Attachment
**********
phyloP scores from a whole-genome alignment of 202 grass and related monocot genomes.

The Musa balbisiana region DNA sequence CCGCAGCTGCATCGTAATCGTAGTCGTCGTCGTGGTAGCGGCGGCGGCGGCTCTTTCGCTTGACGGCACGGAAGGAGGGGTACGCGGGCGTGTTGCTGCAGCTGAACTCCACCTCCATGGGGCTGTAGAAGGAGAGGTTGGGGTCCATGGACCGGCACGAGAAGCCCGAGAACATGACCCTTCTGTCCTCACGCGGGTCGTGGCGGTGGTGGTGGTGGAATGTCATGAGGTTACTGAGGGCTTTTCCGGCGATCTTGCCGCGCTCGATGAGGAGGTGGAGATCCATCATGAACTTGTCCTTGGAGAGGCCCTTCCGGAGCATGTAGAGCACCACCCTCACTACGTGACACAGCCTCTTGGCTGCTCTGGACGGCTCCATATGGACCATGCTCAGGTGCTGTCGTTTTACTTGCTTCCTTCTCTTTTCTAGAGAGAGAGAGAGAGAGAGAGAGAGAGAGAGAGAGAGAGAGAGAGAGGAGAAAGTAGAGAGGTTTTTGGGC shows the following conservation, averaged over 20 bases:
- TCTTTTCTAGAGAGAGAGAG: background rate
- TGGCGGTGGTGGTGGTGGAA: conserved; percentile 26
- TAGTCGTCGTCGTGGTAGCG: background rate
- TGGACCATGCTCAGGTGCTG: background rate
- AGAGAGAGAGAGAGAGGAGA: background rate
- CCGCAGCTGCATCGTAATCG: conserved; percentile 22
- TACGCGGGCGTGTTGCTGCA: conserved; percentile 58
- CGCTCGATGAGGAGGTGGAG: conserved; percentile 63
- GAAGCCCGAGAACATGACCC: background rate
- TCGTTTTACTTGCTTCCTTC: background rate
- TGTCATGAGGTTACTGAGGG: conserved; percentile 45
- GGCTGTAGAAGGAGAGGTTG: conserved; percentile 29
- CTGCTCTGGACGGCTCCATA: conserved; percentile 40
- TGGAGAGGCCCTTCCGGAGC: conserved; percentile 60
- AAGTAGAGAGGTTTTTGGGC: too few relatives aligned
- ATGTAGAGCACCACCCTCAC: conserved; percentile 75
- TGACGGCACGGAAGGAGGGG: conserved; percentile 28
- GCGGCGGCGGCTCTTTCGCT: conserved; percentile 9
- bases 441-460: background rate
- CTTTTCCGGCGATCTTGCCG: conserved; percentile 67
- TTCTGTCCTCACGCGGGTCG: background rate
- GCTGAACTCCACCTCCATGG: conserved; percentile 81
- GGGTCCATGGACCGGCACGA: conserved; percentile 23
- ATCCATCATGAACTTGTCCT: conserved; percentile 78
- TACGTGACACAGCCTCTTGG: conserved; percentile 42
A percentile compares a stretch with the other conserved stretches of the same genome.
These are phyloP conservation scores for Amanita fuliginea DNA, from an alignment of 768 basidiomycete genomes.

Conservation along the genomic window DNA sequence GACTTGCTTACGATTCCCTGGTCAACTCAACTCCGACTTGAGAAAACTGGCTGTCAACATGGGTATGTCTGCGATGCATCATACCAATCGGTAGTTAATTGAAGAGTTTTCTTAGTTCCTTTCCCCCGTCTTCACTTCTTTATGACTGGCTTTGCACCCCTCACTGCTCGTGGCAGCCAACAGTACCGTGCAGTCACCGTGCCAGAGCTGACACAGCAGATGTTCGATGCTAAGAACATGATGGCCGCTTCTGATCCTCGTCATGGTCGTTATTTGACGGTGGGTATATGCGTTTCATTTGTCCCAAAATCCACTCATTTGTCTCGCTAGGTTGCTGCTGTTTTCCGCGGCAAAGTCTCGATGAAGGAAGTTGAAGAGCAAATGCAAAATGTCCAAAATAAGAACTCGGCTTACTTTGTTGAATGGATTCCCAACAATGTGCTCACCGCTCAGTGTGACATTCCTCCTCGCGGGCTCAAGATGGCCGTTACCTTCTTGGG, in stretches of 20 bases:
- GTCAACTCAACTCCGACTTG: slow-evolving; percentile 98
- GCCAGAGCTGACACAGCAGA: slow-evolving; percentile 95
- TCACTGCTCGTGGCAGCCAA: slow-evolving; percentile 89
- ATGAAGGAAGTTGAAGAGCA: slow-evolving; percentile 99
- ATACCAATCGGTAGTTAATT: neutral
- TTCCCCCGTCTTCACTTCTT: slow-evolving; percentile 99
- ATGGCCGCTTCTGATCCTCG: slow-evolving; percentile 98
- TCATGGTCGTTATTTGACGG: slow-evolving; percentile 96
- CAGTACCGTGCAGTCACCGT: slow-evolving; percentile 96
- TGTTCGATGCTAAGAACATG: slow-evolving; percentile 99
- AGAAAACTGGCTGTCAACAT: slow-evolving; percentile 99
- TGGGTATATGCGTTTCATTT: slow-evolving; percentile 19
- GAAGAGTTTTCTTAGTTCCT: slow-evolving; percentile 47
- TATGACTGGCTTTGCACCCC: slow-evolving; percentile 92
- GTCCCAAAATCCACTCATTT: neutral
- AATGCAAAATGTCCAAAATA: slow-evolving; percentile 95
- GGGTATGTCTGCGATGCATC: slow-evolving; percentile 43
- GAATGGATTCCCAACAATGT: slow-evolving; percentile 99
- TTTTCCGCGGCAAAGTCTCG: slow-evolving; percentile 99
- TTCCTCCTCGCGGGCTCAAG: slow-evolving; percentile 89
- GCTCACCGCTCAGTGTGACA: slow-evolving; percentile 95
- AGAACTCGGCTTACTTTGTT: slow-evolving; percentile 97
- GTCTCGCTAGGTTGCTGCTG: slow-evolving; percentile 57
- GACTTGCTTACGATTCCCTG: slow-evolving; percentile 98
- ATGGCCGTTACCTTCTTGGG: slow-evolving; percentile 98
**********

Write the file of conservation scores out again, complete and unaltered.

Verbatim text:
phyloP scores from a whole-genome alignment of 202 grass and related monocot genomes.

The Musa balbisiana region DNA sequence CCGCAGCTGCATCGTAATCGTAGTCGTCGTCGTGGTAGCGGCGGCGGCGGCTCTTTCGCTTGACGGCACGGAAGGAGGGGTACGCGGGCGTGTTGCTGCAGCTGAACTCCACCTCCATGGGGCTGTAGAAGGAGAGGTTGGGGTCCATGGACCGGCACGAGAAGCCCGAGAACATGACCCTTCTGTCCTCACGCGGGTCGTGGCGGTGGTGGTGGTGGAATGTCATGAGGTTACTGAGGGCTTTTCCGGCGATCTTGCCGCGCTCGATGAGGAGGTGGAGATCCATCATGAACTTGTCCTTGGAGAGGCCCTTCCGGAGCATGTAGAGCACCACCCTCACTACGTGACACAGCCTCTTGGCTGCTCTGGACGGCTCCATATGGACCATGCTCAGGTGCTGTCGTTTTACTTGCTTCCTTCTCTTTTCTAGAGAGAGAGAGAGAGAGAGAGAGAGAGAGAGAGAGAGAGAGAGAGAGGAGAAAGTAGAGAGGTTTTTGGGC shows the following conservation, averaged over 20 bases:
- TCTTTTCTAGAGAGAGAGAG: background rate
- TGGCGGTGGTGGTGGTGGAA: conserved; percentile 26
- TAGTCGTCGTCGTGGTAGCG: background rate
- TGGACCATGCTCAGGTGCTG: background rate
- AGAGAGAGAGAGAGAGGAGA: background rate
- CCGCAGCTGCATCGTAATCG: conserved; percentile 22
- TACGCGGGCGTGTTGCTGCA: conserved; percentile 58
- CGCTCGATGAGGAGGTGGAG: conserved; percentile 63
- GAAGCCCGAGAACATGACCC: background rate
- TCGTTTTACTTGCTTCCTTC: background rate
- TGTCATGAGGTTACTGAGGG: conserved; percentile 45
- GGCTGTAGAAGGAGAGGTTG: conserved; percentile 29
- CTGCTCTGGACGGCTCCATA: conserved; percentile 40
- TGGAGAGGCCCTTCCGGAGC: conserved; percentile 60
- AAGTAGAGAGGTTTTTGGGC: too few relatives aligned
- ATGTAGAGCACCACCCTCAC: conserved; percentile 75
- TGACGGCACGGAAGGAGGGG: conserved; percentile 28
- GCGGCGGCGGCTCTTTCGCT: conserved; percentile 9
- bases 441-460: background rate
- CTTTTCCGGCGATCTTGCCG: conserved; percentile 67
- TTCTGTCCTCACGCGGGTCG: background rate
- GCTGAACTCCACCTCCATGG: conserved; percentile 81
- GGGTCCATGGACCGGCACGA: conserved; percentile 23
- ATCCATCATGAACTTGTCCT: conserved; percentile 78
- TACGTGACACAGCCTCTTGG: conserved; percentile 42
A percentile compares a stretch with the other conserved stretches of the same genome.
These are phyloP conservation scores for Amanita fuliginea DNA, from an alignment of 768 basidiomycete genomes.

Conservation along the genomic window DNA sequence GACTTGCTTACGATTCCCTGGTCAACTCAACTCCGACTTGAGAAAACTGGCTGTCAACATGGGTATGTCTGCGATGCATCATACCAATCGGTAGTTAATTGAAGAGTTTTCTTAGTTCCTTTCCCCCGTCTTCACTTCTTTATGACTGGCTTTGCACCCCTCACTGCTCGTGGCAGCCAACAGTACCGTGCAGTCACCGTGCCAGAGCTGACACAGCAGATGTTCGATGCTAAGAACATGATGGCCGCTTCTGATCCTCGTCATGGTCGTTATTTGACGGTGGGTATATGCGTTTCATTTGTCCCAAAATCCACTCATTTGTCTCGCTAGGTTGCTGCTGTTTTCCGCGGCAAAGTCTCGATGAAGGAAGTTGAAGAGCAAATGCAAAATGTCCAAAATAAGAACTCGGCTTACTTTGTTGAATGGATTCCCAACAATGTGCTCACCGCTCAGTGTGACATTCCTCCTCGCGGGCTCAAGATGGCCGTTACCTTCTTGGG, in stretches of 20 bases:
- GTCAACTCAACTCCGACTTG: slow-evolving; percentile 98
- GCCAGAGCTGACACAGCAGA: slow-evolving; percentile 95
- TCACTGCTCGTGGCAGCCAA: slow-evolving; percentile 89
- ATGAAGGAAGTTGAAGAGCA: slow-evolving; percentile 99
- ATACCAATCGGTAGTTAATT: neutral
- TTCCCCCGTCTTCACTTCTT: slow-evolving; percentile 99
- ATGGCCGCTTCTGATCCTCG: slow-evolving; percentile 98
- TCATGGTCGTTATTTGACGG: slow-evolving; percentile 96
- CAGTACCGTGCAGTCACCGT: slow-evolving; percentile 96
- TGTTCGATGCTAAGAACATG: slow-evolving; percentile 99
- AGAAAACTGGCTGTCAACAT: slow-evolving; percentile 99
- TGGGTATATGCGTTTCATTT: slow-evolving; percentile 19
- GAAGAGTTTTCTTAGTTCCT: slow-evolving; percentile 47
- TATGACTGGCTTTGCACCCC: slow-evolving; percentile 92
- GTCCCAAAATCCACTCATTT: neutral
- AATGCAAAATGTCCAAAATA: slow-evolving; percentile 95
- GGGTATGTCTGCGATGCATC: slow-evolving; percentile 43
- GAATGGATTCCCAACAATGT: slow-evolving; percentile 99
- TTTTCCGCGGCAAAGTCTCG: slow-evolving; percentile 99
- TTCCTCCTCGCGGGCTCAAG: slow-evolving; percentile 89
- GCTCACCGCTCAGTGTGACA: slow-evolving; percentile 95
- AGAACTCGGCTTACTTTGTT: slow-evolving; percentile 97
- GTCTCGCTAGGTTGCTGCTG: slow-evolving; percentile 57
- GACTTGCTTACGATTCCCTG: slow-evolving; percentile 98
- ATGGCCGTTACCTTCTTGGG: slow-evolving; percentile 98